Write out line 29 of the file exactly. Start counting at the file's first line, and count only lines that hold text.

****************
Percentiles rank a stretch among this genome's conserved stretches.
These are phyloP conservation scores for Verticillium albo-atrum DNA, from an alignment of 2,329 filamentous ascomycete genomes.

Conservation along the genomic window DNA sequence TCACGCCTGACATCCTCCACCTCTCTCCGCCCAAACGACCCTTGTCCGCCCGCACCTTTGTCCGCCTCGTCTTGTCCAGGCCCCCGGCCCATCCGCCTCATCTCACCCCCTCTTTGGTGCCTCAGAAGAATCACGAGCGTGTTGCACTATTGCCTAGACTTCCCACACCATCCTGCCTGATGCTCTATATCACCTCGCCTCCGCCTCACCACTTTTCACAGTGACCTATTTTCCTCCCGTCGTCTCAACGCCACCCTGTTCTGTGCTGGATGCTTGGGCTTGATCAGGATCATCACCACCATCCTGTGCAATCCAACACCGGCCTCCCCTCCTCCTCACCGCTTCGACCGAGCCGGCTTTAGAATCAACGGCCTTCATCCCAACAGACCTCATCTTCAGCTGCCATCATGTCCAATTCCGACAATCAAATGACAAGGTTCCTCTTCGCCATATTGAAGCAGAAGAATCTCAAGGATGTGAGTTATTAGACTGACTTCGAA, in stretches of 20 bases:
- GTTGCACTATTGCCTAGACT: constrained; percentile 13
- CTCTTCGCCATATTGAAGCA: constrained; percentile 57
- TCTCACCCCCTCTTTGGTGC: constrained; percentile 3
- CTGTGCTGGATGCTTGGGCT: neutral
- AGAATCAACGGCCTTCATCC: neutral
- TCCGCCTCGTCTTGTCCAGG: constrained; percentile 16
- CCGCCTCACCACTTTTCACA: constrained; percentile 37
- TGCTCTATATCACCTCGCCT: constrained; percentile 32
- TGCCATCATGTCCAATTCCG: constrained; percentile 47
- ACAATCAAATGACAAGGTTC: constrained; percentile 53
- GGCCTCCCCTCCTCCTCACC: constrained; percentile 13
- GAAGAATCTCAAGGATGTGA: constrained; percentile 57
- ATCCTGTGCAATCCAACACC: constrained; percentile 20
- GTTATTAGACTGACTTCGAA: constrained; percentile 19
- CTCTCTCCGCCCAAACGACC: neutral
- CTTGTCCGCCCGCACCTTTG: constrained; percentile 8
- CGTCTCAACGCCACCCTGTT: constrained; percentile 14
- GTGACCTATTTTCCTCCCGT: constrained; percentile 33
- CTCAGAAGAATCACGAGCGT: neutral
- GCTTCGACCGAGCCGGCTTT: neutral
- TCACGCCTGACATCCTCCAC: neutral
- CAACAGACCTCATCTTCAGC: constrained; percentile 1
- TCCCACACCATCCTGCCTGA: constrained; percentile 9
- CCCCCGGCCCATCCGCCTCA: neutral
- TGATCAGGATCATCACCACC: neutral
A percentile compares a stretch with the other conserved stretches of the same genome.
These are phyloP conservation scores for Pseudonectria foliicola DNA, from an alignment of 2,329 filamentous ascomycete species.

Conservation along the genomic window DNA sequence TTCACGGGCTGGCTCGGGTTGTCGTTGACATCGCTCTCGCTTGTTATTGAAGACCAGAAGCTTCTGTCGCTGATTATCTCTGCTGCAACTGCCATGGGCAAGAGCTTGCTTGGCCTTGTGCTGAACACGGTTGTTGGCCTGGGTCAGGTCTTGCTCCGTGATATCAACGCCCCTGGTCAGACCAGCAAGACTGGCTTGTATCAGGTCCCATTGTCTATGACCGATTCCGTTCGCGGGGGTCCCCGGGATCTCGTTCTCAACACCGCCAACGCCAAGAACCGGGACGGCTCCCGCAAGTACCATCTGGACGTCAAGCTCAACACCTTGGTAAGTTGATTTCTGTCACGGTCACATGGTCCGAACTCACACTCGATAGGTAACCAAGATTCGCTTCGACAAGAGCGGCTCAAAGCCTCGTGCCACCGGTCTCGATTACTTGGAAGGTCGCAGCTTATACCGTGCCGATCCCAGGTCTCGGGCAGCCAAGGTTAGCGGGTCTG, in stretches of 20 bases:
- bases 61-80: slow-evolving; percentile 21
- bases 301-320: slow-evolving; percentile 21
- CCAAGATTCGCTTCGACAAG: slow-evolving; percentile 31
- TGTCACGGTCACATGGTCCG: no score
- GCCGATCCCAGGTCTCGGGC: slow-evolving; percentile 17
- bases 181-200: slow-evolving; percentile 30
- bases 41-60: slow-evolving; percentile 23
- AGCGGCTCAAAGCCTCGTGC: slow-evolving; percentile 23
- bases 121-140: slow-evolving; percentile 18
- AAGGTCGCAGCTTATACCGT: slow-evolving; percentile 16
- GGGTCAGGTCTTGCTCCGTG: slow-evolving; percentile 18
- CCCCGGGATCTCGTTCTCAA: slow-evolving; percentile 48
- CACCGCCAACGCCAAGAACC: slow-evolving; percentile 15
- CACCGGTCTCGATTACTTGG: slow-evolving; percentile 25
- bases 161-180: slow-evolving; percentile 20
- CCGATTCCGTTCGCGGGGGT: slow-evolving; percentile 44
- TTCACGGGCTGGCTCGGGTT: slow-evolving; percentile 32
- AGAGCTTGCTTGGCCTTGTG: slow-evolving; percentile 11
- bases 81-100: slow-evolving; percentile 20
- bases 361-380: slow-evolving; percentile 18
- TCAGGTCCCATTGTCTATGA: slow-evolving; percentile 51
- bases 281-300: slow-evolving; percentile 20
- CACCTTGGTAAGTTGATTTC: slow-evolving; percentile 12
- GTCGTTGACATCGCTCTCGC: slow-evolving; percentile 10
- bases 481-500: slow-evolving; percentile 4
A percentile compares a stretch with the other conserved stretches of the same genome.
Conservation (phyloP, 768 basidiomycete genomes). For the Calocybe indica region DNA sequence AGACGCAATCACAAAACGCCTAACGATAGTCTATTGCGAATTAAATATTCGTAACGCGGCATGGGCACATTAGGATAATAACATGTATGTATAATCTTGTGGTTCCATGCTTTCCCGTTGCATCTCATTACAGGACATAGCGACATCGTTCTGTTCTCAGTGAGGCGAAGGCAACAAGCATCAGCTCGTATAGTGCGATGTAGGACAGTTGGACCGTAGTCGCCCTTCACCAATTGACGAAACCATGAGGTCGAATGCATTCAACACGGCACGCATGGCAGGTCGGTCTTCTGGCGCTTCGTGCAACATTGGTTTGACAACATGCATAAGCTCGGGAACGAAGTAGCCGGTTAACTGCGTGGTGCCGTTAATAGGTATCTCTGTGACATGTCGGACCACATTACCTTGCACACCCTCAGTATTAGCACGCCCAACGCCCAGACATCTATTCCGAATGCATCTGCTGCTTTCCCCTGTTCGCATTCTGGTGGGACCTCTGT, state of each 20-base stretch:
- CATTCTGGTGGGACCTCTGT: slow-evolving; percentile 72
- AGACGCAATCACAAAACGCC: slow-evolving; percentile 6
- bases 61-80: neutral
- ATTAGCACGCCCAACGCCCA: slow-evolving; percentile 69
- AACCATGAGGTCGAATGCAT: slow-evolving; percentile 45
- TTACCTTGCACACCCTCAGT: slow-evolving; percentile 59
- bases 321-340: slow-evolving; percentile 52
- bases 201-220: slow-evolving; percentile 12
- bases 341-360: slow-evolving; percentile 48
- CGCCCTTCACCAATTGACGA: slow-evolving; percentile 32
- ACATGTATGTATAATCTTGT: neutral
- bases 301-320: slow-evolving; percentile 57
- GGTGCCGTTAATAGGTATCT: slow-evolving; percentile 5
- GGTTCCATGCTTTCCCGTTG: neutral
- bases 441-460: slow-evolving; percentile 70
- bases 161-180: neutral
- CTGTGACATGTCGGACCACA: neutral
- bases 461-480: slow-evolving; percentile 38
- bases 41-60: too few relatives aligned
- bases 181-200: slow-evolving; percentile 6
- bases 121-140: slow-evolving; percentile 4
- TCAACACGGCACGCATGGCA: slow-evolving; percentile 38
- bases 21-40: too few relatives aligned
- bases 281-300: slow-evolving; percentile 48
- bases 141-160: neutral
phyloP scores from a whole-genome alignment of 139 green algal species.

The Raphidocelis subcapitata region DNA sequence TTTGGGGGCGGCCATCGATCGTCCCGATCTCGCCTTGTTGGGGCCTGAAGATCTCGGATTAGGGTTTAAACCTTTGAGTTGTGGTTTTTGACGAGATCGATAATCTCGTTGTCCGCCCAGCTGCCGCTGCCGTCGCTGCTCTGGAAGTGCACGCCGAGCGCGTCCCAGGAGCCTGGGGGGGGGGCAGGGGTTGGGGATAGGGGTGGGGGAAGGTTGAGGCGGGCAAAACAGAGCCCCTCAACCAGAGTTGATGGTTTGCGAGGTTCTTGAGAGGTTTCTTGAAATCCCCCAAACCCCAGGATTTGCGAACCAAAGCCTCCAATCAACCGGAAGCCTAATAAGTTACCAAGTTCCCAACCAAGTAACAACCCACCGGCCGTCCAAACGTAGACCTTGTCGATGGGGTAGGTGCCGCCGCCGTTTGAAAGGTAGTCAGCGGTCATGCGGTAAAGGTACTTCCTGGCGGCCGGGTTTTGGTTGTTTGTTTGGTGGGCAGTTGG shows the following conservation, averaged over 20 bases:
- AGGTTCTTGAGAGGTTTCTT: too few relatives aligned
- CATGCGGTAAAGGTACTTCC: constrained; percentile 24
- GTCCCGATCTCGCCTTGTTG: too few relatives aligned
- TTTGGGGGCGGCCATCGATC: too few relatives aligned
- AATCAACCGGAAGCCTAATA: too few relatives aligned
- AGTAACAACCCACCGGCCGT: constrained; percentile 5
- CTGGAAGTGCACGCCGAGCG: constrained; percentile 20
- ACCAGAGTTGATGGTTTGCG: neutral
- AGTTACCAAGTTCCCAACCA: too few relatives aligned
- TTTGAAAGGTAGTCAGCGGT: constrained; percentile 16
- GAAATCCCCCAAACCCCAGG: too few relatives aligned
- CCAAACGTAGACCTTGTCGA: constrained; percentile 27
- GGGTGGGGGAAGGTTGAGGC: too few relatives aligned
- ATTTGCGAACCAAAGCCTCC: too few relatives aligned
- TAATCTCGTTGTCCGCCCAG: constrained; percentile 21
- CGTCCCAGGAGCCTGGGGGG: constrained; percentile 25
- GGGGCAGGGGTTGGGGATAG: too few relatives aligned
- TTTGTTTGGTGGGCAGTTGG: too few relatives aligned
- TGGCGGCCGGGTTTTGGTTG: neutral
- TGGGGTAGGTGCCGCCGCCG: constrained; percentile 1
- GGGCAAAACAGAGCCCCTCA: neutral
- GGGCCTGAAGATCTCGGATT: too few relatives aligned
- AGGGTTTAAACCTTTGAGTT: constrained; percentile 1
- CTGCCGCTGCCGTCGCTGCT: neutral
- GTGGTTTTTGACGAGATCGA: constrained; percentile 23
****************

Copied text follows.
A percentile compares a stretch with the other conserved stretches of the same genome.